We have just celebrated Father’s Day in Australia, and I was grateful I was able to spend time with my dad last Sunday. I understand there are many people who may not know their father, have trouble understanding their father, or may not even like their father. Despite that, I would like to encourage everyone reading this week’s blog, no matter what type of father you have, to be able to say, Thank you, Dad.

I feel very blessed to have the father that I have, and so honouring him, not just on Father’s Day but every day, is an easy thing for me to do. My dad is my favourite man in the world, and I love him with all my heart. My whole life he has been there for me, provided for me, supported me, encouraged me, forgiven me, laughed with me, cried with me, and now, as he moves towards 90 years of age, our bond is getting stronger by the day. For the man you are, for the example you have set for me, and for the things you do and have done for me, I say, thank you, dad.

My other favourite man is Dr Allan Meyer, in fact I may have a man-crush on him! I was privileged to hear him speak at my church last Sunday morning before going and having lunch with my dad. His whole message was to honour thy parents, and he was specifically talking about dads, as it was Father’s Day. He challenged people to focus on the strengths of their father, no matter what type of father he is or was. He encouraged the congregation to focus on the things they would thank him for when they next see him, or if the opportunity ever arose to face him.

As I stated, gratitude and love for my dad is easy, and eternal. However, I do understand it is not like that for everyone. There are people who have been consistently criticised and corrected by their father and have never felt good enough. If that’s you, what can you find to thank him for? There are people who feel abandoned by their father. If that’s you, what can you find to thank him for? There are people who have been abused emotionally, physically, and maybe even sexually by their father. If that’s you, what can you find to thank him for? There are people who have all sorts of reasons to be angry, resentful, bitter, even hateful towards their father. If that’s you, what can you find to thank him for?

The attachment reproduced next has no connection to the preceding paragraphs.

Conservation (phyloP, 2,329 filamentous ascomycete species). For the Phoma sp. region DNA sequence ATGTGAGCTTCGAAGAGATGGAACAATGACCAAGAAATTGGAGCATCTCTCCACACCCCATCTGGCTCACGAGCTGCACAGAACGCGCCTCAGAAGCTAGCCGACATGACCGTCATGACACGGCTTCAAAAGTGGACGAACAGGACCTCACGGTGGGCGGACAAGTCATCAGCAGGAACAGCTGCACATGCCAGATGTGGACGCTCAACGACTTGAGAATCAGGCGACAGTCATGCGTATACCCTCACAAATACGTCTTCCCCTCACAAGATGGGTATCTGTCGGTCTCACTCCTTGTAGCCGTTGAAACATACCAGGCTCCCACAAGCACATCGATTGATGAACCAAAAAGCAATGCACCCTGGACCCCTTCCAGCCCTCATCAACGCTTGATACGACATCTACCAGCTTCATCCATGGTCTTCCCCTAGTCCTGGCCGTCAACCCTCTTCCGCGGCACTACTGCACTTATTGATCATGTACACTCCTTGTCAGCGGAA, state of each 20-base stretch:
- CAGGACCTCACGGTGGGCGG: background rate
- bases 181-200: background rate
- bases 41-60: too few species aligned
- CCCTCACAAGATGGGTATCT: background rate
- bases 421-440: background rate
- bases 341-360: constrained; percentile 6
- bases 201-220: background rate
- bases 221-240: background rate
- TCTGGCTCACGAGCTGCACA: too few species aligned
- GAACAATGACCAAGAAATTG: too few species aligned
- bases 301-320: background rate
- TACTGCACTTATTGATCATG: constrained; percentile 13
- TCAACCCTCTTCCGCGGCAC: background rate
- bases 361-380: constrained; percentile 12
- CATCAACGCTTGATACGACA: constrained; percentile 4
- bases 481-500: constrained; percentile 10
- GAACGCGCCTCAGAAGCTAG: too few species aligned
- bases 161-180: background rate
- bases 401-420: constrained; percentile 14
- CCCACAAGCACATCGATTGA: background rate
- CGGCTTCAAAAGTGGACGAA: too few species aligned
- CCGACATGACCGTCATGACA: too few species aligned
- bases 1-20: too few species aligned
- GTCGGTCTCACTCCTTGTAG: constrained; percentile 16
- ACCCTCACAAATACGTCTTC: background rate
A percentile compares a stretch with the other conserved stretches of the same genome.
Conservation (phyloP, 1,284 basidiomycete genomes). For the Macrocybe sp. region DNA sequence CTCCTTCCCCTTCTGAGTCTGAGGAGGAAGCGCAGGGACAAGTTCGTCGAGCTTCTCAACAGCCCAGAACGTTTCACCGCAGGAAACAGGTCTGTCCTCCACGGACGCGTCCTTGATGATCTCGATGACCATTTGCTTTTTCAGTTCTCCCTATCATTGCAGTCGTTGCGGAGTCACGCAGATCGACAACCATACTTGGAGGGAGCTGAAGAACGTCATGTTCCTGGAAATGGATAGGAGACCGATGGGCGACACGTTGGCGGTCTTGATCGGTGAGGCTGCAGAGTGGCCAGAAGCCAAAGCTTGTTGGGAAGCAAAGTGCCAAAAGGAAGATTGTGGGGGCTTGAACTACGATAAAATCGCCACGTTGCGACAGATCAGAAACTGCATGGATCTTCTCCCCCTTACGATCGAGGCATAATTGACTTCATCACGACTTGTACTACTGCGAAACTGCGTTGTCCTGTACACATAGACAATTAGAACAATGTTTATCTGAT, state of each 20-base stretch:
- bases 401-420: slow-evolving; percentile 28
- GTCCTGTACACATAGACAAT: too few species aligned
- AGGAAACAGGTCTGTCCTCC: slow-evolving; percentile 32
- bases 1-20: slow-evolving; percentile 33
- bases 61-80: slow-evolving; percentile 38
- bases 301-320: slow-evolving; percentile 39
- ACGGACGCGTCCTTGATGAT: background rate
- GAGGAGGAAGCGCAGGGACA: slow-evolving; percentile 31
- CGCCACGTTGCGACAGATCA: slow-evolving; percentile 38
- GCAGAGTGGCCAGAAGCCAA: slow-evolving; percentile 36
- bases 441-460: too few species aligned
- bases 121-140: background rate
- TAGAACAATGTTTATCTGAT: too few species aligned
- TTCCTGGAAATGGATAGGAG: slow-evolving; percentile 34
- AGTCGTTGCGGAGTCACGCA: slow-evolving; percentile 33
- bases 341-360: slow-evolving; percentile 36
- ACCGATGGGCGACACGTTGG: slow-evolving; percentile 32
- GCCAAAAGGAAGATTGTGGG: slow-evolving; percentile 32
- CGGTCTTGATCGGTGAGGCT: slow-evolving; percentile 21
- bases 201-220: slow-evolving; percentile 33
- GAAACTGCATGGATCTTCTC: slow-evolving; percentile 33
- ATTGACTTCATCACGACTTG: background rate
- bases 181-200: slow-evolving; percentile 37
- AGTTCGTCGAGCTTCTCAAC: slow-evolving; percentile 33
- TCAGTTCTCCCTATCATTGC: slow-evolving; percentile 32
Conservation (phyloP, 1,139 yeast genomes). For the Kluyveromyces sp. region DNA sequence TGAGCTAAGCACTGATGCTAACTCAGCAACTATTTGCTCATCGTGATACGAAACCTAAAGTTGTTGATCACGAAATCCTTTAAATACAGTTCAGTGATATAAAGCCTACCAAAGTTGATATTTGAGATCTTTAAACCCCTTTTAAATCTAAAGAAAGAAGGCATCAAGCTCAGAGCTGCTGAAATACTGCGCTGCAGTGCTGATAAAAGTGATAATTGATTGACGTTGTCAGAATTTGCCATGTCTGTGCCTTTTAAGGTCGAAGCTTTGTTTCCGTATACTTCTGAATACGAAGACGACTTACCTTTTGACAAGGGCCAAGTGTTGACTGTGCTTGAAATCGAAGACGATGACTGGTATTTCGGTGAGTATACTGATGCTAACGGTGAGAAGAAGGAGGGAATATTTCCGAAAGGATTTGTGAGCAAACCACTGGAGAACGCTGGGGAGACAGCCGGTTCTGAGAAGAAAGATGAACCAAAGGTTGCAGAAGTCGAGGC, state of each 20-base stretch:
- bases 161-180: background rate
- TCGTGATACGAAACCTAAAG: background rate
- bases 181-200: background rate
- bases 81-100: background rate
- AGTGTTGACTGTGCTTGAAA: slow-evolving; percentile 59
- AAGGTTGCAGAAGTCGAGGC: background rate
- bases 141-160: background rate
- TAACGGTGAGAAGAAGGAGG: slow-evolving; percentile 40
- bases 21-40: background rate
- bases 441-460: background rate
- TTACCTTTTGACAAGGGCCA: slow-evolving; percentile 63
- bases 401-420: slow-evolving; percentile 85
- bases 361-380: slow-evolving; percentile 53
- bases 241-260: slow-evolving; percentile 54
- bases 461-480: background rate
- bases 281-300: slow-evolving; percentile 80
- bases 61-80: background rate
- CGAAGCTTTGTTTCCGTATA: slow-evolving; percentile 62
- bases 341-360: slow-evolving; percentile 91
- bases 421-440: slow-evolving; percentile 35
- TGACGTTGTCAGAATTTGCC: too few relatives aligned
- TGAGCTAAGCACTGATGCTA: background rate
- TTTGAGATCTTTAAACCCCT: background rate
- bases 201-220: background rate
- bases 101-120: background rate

It is important to recognise, we are all a product of our environment. We learn our behaviours from our parents and what was exampled to us? Without realising it or even wanting it to be the case, the generational impact of behaviour tends to manifest itself in our lives, just as it did in our father’s life. Could we be more understanding? Could we be more empathetic? Could we be more grateful for the person we have become because of our father? I want to encourage you to pick up the phone, send a message, go for a visit, or if he is not around anymore, send a prayer to say thanks to your dad.

You may be reading this thinking; I have nothing to be thankful for about my dad. If that is you,I would like to challenge you a little. Could you be thankful for your own existence? Without your dad, you wouldn’t be here. Could you be thankful for the positive character traits you have that he passed to you? Could you be thankful for the strength you developed in the process of overcoming the challenges you may have experienced as a child? Could you be thankful for just one little thing you learned from him that has had a positive impact in and on your life. Trust me, if you look for it, you will find it. Why not try it and say; Thank you, Dad.

In my podcast this week called, Role of love, Paul Zolman discusses how he negotiated and overcame the abuse and trauma he experienced as a child from his father, and was able to move out of hate, to forgiveness, and into love. It is a powerful conversation about making lives better.

The reality is that every one of us is human, and each one of us has stuff we must deal with. That being the case, could we have more empathy for others, especially Dad? I hope this blog has resonated with you, and helped you see that, no matter what type of father you have, there is always a reason to say; Thank you, Dad.